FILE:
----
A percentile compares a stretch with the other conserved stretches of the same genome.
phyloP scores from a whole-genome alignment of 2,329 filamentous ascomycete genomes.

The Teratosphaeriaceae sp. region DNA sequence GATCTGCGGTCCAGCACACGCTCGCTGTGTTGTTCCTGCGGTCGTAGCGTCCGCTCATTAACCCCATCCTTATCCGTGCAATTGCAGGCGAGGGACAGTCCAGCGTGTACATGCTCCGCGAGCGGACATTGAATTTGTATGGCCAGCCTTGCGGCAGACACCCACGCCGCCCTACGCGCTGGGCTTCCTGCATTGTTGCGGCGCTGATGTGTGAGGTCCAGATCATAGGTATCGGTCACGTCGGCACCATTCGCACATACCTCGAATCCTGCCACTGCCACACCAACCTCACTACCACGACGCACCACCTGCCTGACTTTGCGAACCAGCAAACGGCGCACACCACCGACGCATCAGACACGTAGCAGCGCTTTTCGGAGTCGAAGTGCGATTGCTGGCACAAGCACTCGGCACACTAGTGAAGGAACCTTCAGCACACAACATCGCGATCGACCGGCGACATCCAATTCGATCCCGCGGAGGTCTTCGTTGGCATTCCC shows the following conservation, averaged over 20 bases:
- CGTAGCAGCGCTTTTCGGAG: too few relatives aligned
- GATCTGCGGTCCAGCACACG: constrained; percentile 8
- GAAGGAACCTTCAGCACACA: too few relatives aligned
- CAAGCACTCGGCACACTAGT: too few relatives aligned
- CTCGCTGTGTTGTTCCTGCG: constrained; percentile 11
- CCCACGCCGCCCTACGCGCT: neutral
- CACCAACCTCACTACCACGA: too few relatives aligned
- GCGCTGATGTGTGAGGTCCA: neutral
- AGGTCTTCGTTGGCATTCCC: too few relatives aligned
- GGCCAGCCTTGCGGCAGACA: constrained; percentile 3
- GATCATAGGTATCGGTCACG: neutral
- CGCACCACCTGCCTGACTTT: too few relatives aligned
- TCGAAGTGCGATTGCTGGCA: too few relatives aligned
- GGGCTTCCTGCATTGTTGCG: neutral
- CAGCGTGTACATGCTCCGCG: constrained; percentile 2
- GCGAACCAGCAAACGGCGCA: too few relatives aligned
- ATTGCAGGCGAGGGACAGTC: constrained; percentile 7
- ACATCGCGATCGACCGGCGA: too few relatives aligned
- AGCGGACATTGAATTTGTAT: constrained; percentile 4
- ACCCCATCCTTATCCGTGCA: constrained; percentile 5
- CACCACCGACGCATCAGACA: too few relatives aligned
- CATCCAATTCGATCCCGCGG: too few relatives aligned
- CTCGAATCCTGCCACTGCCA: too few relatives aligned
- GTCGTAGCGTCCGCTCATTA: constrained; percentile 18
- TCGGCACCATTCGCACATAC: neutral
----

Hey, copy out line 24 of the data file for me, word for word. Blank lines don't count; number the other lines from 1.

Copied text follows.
- CACCACCGACGCATCAGACA: too few relatives aligned